But on Monday, the Cassation Court criticised the trial, highlighting inconsistencies with the case and conviction.

In a 166-page ruling issued by the court, judges highlighted the “self-contradiction involved” in condemning the four shots fired by Chocobar in the incident as “excessive, unnecessary and disproportionate,” only to then mention that “only one shot in that round condensed such negative qualities.”

“This court must judge whether the judges of the oral court were right or wrong to deem or dismiss the defendant’s conduct as malicious,” said Judges Horacio Días and Eugenio Sarrabayrouse.

“What magistrates believed about this point is unknown, because the truth is that – among the many dubious references – only the idea that there was no homicidal intent seems to be unanimous; to decide on the matter would mean exercising trial court jurisdictions,” they warned.

“The problem is compounded because the examination of the malicious intent accusation was a problem relevant to the issues raised by the parties in their defence statements, which violates the general duty of validly solving referred to oral courts,” they insisted.

The appeals court decided to remove the trial judges who convicted and sentenced Chocobar.

 

Presidential praise

President Milei celebrated the decision as a “shot on the side of justice,” in a post on social media. 

“The guys in uniform are the good guys and criminals are the bad guys,” he added.

Defence Minister Luis Petri also expressed his joy, calling the reversal a “great news” given the “unjust sentence” handed down to Chocobar three years ago.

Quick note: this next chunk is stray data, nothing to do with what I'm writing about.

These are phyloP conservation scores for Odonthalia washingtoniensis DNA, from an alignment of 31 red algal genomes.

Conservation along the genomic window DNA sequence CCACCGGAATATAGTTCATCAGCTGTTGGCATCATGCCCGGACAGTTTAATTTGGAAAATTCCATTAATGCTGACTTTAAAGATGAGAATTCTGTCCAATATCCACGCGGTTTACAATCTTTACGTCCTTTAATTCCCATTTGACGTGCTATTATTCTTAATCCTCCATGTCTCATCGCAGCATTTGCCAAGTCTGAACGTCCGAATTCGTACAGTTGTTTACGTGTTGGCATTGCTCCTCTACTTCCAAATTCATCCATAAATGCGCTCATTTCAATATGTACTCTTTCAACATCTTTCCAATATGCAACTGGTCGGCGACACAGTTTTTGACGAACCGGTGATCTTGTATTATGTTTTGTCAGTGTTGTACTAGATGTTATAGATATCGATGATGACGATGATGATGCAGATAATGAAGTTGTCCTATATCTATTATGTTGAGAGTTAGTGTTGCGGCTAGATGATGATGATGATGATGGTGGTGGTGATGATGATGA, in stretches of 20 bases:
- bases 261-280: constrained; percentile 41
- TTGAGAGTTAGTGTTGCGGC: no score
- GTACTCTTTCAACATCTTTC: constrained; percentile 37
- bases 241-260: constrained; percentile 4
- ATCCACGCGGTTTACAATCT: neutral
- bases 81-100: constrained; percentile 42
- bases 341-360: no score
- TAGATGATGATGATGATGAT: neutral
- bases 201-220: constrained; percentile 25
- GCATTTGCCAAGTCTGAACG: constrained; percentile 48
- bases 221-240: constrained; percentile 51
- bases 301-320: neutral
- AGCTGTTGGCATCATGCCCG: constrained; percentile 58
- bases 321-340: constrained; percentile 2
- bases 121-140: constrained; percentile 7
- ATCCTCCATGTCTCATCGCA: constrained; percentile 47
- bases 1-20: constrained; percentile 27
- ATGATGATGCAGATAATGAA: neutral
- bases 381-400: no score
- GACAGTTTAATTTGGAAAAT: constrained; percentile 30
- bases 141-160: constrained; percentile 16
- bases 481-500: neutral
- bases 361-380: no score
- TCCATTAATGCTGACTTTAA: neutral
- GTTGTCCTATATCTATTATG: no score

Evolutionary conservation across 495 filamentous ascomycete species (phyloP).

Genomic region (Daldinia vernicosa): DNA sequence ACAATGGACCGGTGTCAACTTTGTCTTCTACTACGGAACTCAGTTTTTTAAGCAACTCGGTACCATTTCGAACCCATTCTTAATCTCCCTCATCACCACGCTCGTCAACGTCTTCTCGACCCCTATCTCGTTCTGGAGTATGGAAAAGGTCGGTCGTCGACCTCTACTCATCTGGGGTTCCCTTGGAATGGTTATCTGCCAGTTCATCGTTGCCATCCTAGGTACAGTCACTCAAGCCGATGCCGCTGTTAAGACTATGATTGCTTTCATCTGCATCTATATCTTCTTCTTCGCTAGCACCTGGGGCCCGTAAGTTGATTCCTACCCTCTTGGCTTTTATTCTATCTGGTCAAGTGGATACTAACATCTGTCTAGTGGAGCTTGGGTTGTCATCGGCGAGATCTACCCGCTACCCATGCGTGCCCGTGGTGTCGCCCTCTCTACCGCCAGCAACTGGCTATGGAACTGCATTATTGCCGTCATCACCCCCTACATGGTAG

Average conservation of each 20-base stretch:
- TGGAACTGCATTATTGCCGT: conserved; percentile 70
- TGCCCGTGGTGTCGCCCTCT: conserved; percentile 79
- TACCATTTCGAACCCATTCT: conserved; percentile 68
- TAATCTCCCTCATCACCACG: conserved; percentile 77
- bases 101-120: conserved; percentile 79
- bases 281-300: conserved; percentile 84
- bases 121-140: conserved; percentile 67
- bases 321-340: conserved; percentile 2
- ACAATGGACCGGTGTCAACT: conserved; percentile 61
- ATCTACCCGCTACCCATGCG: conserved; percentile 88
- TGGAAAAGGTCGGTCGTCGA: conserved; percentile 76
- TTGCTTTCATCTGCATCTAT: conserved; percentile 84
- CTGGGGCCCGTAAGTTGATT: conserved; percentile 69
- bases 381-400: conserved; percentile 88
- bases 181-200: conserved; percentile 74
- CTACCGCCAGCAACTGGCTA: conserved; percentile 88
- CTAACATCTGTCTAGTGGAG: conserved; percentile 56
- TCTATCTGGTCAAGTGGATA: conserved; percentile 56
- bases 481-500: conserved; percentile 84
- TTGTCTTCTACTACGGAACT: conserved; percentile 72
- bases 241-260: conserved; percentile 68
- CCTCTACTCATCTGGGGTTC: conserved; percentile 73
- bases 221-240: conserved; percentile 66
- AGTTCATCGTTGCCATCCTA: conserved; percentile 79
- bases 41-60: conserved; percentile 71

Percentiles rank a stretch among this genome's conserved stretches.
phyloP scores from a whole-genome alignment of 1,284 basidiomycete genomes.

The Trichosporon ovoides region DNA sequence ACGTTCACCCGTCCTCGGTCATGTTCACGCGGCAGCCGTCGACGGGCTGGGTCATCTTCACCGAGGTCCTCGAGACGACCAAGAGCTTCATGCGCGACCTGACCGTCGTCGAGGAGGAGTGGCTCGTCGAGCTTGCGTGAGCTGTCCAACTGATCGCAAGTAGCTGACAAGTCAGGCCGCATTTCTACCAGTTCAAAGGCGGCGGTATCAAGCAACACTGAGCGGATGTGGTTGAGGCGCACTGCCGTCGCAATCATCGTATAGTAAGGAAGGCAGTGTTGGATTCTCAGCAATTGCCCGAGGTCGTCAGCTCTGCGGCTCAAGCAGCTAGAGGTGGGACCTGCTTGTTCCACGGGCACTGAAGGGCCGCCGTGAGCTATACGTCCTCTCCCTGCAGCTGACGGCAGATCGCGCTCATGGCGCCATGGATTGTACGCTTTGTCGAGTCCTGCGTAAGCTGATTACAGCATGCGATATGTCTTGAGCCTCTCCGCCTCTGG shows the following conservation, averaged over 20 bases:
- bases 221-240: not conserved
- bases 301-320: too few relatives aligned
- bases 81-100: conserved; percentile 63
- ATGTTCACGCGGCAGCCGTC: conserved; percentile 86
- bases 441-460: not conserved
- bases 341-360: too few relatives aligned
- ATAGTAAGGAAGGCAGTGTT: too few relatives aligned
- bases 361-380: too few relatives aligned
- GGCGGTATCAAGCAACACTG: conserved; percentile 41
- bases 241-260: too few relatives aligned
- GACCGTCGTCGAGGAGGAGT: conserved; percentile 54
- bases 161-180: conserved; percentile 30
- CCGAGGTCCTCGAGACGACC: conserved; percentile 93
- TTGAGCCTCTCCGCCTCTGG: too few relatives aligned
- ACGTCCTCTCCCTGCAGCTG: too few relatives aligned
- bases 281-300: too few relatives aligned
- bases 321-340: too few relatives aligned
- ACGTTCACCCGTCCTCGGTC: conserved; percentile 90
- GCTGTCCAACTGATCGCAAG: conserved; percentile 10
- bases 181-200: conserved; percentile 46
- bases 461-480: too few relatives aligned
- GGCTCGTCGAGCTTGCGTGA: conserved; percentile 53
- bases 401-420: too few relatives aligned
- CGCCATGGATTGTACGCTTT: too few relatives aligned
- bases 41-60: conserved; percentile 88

It’s the latest in a series of court decisions in recent months that have favoured the government’s view of an issue.

Bullrich said the decision is proof that Argentina is making “great strides.”

“I’ve been telling you for seven years, the Chocobar doctrine is the good cop doctrine, of those who defend citizens. Today the Criminal Court of Appeals gave him absolution, which is what had to happen,” she added, incorrectly stating that he had been cleared.

However, Pablo Rovatti, a lawyer for Kukoc’s relatives, highlighted that the court “did not acquit Chocobar.”

"It is true that the conviction was confusing and there was room for improvement, but we maintain that with effort the conviction could have been resolved. We have to evaluate if it is convenient to present an appeal to the Supreme Court, but we believe that we are not going to do it because it generates delays,” he said.
 
"Going to a new trial involves many issues, not only for the defence, but also for the anguish of the family,” Rovatti told the Noticias Argentinas news agency.

"We insist that the trial takes place soon, although we know that it will not happen this year. We have to see what the police officer's defence [team] does, but as far as we know they are going to file an appeal," he said.

Fernando Soto, Chocobar's lawyer, complained that his client “should have been acquitted.”

“There was enough evidence to show that he had acted correctly. They say that they do not have enough evidence to convict or acquit him, and for this reason they are asking for a new trial," he said.

 

– TIMES with agencies